circa 2018

And so a preservation crisis got piled on top of another preservation crisis, with the Museum of Neon Art having already scrambled to raise funds for the sign's removal (which would require two cranes) and relocation. 

circa 2019

And the story just kept getting worse—because just a couple of weeks after last call at the bar, thieves were seen climbing ladders and removing the sign, without a crane in sight. Anybody who knows anything about neon signs would know that it would be too heavy for such a hack removal job, and it would certainly come crashing down to its death. 

circa 2019

I rushed to the scene to check it out for myself—and lo and behold, the colored glass tubes had been smashed to bits. 

circa 2019

The shattered fragments were all over the front entryway and in the sidewalk cracks on Hillhurst. 

circa 2019

But there was no sign of the sign. And we all thought the story was over. 

 circa 2019 (Screenshot: @goodluckbarla on Instagram)

After what had already been an emotional rollercoaster ride, Good Luck Bar reported on social media that the sign had been dumped in the trash nearby—as reported by an anonymous tip to the Museum of Neon Art. We knew that the glass tubing had been obliterated, but the photo of its remains (appropriately wrapped in a body bag) made it seem as though the metal encasement would be salvageable. 

circa 2020 (Screenshot:

Over two years have passed, with no announcements made to the contrary—by either the bar (which is now understandably dormant on social media) or the museum. 

And then 6 weeks ago, reality came crashing down on me like a ton of bricks—with the news broken in a matter-of-fact comment on Facebook. 

According to MONA's new Executive Director Corrie Siegal, the sign was "damaged beyond repair" when it was finally located. 

I asked what happened to the carcass. She didn't reply. 

In the end, I know it's just a sign from a defunct bar. Bars close; we move on. Good Luck Bar itself was a tribute to another closed bar—Chinatown's Yee Mee Loo, whose 50-year run ended in 1989. 

Fortunately, the Formosa Cafe has preserved the old Yee Mee Loo bar and the infamous Yee Mee Loo "blue drink" (which Good Luck Bar also used to serve).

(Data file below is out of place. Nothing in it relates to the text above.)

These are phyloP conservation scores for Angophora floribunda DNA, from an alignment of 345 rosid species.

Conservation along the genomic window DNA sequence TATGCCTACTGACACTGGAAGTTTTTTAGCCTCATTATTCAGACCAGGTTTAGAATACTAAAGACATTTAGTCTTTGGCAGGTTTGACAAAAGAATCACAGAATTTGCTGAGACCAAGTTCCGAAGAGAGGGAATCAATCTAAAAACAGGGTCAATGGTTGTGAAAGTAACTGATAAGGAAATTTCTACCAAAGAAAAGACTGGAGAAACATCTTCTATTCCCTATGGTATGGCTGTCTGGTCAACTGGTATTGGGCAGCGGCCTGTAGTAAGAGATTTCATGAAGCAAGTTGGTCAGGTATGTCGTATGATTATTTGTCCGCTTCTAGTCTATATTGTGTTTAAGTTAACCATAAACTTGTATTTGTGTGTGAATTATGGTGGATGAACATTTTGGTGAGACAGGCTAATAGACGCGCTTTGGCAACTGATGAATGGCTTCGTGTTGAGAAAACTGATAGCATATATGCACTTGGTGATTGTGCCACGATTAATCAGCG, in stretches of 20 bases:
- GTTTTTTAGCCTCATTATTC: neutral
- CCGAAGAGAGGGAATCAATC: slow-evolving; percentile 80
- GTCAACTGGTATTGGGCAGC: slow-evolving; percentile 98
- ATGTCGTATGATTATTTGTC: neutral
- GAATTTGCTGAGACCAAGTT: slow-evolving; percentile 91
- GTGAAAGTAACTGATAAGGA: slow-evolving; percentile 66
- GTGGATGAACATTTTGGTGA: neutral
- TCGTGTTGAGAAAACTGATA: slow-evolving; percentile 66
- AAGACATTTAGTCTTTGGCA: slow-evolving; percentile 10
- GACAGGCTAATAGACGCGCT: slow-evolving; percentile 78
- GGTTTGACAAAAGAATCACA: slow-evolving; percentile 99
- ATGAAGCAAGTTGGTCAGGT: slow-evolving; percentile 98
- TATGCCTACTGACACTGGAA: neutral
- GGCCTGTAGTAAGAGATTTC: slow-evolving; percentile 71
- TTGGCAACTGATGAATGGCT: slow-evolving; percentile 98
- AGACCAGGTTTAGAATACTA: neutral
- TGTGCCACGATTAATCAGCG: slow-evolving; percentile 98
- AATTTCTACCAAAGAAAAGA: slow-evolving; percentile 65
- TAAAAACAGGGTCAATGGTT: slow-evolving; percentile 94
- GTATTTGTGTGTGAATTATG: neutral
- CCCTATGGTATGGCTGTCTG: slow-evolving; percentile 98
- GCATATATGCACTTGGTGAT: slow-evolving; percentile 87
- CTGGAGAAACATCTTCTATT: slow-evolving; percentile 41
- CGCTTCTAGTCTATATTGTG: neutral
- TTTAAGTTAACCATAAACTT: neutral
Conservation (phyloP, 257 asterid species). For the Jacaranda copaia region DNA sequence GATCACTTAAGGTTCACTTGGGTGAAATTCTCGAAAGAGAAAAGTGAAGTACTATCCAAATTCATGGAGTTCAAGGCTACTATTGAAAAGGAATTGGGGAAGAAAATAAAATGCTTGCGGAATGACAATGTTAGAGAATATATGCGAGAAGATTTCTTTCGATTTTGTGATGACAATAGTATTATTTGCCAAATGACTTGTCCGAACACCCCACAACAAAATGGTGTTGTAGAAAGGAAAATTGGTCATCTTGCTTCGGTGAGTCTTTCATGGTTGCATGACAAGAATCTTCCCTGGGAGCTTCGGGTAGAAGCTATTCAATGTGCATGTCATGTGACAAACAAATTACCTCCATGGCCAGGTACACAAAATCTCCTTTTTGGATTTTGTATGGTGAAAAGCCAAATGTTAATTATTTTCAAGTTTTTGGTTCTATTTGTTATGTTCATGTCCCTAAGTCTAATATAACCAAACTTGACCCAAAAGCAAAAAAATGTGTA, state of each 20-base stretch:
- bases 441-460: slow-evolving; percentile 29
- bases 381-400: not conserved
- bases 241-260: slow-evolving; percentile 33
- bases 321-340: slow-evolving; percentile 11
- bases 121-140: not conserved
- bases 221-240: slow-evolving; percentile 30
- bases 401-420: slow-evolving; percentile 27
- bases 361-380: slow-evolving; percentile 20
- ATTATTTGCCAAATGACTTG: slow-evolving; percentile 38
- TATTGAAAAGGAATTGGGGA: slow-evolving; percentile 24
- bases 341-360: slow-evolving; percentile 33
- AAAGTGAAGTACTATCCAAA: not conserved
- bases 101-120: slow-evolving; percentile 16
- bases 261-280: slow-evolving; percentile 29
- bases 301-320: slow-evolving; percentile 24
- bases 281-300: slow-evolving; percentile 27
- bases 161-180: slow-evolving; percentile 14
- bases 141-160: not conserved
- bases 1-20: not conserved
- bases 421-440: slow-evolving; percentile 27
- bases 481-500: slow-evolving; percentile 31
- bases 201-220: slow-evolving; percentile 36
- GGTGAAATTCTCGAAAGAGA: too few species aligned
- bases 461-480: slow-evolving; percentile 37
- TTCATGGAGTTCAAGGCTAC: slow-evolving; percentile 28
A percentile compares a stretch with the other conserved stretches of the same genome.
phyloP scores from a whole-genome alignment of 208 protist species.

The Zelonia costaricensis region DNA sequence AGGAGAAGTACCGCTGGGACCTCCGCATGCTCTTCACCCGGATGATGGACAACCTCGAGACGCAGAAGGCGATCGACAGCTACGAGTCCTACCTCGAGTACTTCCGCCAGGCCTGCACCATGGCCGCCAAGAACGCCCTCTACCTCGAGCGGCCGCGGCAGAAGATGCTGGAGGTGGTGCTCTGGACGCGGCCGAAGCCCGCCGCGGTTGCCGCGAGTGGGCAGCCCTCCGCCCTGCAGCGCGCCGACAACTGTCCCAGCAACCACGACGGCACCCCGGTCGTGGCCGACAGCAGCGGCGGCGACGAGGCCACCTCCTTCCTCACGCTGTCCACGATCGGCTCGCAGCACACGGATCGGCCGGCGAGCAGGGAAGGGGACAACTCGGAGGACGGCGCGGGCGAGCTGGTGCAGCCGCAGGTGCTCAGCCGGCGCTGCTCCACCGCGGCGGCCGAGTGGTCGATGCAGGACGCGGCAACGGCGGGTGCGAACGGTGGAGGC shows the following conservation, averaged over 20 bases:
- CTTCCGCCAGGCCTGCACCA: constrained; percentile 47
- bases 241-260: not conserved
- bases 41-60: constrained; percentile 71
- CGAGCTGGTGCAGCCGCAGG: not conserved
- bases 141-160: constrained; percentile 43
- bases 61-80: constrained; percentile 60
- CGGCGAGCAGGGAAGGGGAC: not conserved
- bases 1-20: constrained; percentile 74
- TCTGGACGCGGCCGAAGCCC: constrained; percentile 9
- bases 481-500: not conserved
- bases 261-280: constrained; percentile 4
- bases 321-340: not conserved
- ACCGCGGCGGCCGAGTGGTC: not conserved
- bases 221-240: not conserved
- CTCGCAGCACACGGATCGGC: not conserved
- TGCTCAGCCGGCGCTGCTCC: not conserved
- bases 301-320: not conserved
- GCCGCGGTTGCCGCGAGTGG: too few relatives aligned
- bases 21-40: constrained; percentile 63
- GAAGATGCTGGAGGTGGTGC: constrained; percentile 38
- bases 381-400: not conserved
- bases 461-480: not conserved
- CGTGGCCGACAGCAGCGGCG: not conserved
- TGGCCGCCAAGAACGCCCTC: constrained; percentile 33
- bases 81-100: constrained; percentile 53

But the way this whole thing went down from the very beginning until the very end was just infinitely shitty. 

I'm almost relieved it's finally over.

It is over, right?

Further Reading:
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December 27, 2020

Photo Essay: The 1920s-Era Treasures of Laguna Beach's Victoria Cove

California hasn't been known for being pillaged by pirates as much as, say, the Caribbean—but we still have Pirate's Cove Beach (in both Malibu and Corona del Mar), a Pirate's Lair in Disneyland, and the Pirates Dinner Adventure in Buena Park. 

But the Orange County town of Laguna Beach also has a "pirate tower," tucked away under the cliffs at Victoria Cove on Victoria Beach. 

And after knowing about it for a couple of years, I decided it was finally time to find it for myself. 

It was the day after Christmas and—having no other plans—I was fully prepared to lose my way or not even make it to the tower. A friend described it as a "walk" and not a "hike," but you never really know until you face it yourself. 

The biggest challenge, as with many parts of Southern California, was the parking. 

But after snaking my way through the narrow, winding streets above Victoria Beach, I finally snagged a spot on the other side of the PCH and set off on foot. 

I walked down Sunset Terrace to reach the public access staircase between 2703 and 2713 Victoria Drive—only to find that it was closed, with a sign posted redirecting me to Dumond Drive.

Of course, there had been signs posted on the PCH that public beach access would be closed until May 2021—but either I didn't believe it or I was certain that there'd be some other way to get down there. 

I'd even driven past that closed staircase and Dumond Drive while searching for a parking spot, but hadn't noticed anything but the lack of parking. 
So I double-backed up Victoria Drive and back to Dumond...